Australian regulators to increase focus on fighting bribery and corruption
The appointment of Tony Negus as the new Commissioner of the Australian Federal Police (AFP) and the restructure of the AFP to more effectively tackle organised crime has meant that fighting international corruption is likely to move up the agenda, according to Deloitte Financial Crime Lead Partner, Frank O’Toole.
“Issues placed higher on regulators’ agendas over the last few years have included anti-money laundering and economic and trade sanctions, and it may soon be a matter of when, not if, corruption and bribery issues also come under increased focus”, said Mr O’Toole.
“Increased regulator focus means that industry bodies and companies should be closely reviewing this issue and ensuring that the appropriate systems are in place to fight bribery and corruption, particularly in offshore operations.”
“Australia is perceived as one of the least corrupt countries in the world. However, recent high profile bribery cases have brought some of our offshore practices and the lack of enforcement of anti-bribery legislation under the spotlight,” he said.
Following the OECD Convention on Combating Bribery of Foreign Public Officials, ratified in 1999, it is an offence for any Australian citizen, resident or company to bribe a foreign public official. Amendments to Australia’s Criminal Code Act 1995 allow for maximum penalties of 10 years imprisonment and/or fines of $66,000 for individuals and $330,000 for companies found guilty of paying bribes to foreign government officials.
Australia has been criticised for its lack of action on bribery in the past. Transparency International’s 2009 OECD Anti-bribery Convention Progress Report admonished Australia for its minimal enforcement activity of anti-bribery legislation and recommended that Australia increase financial penalties for bribery. In response, the Federal Government is looking to pass a bill to increase fines to $1,100,000 for individuals and at least $11,000,000 for corporations.
“Australian companies doing business in high bribery risk countries and regions, particularly when using foreign agents as part of distribution channels, are particularly susceptible to investigation and prosecution related to corruption,” said Mr O’Toole. “However it is not just Australian legislation that Australians need to be aware of. Australians are increasingly at risk of prosecution under foreign corruption legislation, such as the US Foreign Corrupt Practices Act (FCPA).”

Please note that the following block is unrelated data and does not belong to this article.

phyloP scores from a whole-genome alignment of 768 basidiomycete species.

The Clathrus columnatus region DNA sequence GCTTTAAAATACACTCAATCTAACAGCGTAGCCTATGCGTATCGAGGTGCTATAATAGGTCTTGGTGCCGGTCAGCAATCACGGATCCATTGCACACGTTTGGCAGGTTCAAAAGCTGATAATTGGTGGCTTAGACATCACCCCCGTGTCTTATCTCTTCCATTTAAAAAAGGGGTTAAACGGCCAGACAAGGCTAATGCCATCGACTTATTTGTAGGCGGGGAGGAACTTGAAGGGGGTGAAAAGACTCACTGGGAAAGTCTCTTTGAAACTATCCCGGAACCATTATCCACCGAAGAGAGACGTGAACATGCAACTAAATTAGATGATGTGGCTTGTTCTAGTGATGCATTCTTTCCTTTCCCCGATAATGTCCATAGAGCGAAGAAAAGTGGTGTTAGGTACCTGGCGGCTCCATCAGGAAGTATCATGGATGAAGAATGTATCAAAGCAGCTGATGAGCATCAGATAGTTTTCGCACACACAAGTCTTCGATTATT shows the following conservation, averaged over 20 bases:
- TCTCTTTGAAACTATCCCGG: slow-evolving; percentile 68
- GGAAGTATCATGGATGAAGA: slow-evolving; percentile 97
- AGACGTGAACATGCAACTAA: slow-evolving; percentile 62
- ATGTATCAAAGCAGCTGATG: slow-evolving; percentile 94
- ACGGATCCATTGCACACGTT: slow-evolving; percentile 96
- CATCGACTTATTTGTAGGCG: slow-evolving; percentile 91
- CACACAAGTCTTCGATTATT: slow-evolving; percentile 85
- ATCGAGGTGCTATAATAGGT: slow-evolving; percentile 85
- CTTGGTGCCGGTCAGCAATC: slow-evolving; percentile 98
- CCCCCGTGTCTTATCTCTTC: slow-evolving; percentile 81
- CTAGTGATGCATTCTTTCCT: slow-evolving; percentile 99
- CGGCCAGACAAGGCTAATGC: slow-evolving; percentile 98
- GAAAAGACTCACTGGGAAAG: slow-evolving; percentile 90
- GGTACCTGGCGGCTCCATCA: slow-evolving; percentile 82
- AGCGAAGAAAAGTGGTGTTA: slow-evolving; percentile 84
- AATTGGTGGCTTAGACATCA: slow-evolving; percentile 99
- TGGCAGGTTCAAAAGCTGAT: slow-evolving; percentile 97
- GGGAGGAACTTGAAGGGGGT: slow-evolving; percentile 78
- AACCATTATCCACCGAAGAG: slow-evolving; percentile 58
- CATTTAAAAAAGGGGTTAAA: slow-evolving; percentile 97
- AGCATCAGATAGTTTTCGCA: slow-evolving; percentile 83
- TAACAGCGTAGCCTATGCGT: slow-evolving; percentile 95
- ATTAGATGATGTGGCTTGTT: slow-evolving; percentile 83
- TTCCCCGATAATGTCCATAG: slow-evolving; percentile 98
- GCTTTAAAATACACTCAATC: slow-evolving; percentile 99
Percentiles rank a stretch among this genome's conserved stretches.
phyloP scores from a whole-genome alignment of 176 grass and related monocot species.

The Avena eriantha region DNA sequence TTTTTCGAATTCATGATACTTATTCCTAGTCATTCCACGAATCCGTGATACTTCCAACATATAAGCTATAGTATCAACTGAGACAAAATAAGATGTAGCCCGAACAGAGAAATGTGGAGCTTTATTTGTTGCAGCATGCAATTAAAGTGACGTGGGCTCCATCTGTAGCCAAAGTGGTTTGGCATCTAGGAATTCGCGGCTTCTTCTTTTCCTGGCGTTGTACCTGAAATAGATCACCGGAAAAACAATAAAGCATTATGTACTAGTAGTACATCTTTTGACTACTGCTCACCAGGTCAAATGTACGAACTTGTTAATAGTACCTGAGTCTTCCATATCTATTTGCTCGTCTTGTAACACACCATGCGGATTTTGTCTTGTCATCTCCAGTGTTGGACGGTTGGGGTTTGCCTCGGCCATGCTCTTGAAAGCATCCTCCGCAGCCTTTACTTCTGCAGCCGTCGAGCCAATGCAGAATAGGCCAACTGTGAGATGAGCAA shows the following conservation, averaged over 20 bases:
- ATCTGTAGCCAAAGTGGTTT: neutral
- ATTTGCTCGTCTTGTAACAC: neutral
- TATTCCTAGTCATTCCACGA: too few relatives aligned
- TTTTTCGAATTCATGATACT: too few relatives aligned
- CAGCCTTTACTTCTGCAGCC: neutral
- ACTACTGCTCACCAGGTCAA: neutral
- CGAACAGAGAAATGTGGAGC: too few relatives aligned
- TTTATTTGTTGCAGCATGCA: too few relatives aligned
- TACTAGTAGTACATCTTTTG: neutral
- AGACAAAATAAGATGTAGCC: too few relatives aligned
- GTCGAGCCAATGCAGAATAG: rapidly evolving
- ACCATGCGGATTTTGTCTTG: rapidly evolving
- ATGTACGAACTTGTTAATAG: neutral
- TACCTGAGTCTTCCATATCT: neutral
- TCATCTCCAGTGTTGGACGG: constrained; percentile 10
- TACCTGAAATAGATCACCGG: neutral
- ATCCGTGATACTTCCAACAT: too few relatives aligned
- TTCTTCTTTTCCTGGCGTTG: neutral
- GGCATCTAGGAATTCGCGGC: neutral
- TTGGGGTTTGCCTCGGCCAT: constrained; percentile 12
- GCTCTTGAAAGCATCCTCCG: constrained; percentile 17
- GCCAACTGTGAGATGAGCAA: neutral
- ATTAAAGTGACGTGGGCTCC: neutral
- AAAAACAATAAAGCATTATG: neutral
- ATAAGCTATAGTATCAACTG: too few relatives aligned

“Any individual who is involved in activities with a US nexus (settlement of US$ transfers or routing of emails through a US hub for example) which are used to further corrupt activity, may well become subject to the FCPA .”
Mr O’Toole said that the US Government’s increasing focus on enforcement of the FCPA against individuals and foreign parties, together with recent policy statements and potential legislative amendments aimed at incentivizing whistle-blowing and general cooperation with regulators, will likely result in an upward trend in cases being prosecuted, particularly in certain industries.
From an enforcement perspective, there is a definite change in the bribery landscape. “Coupled with recent mooted changes to whistleblower protection laws under the Corporations Act, increased publicity, and a revitalised investigative rigour, the increased focus on bribery and corruption warrants immediate attention by companies and industry bodies,” he said.
Download the attached pdf to read more information on corruption and current trends.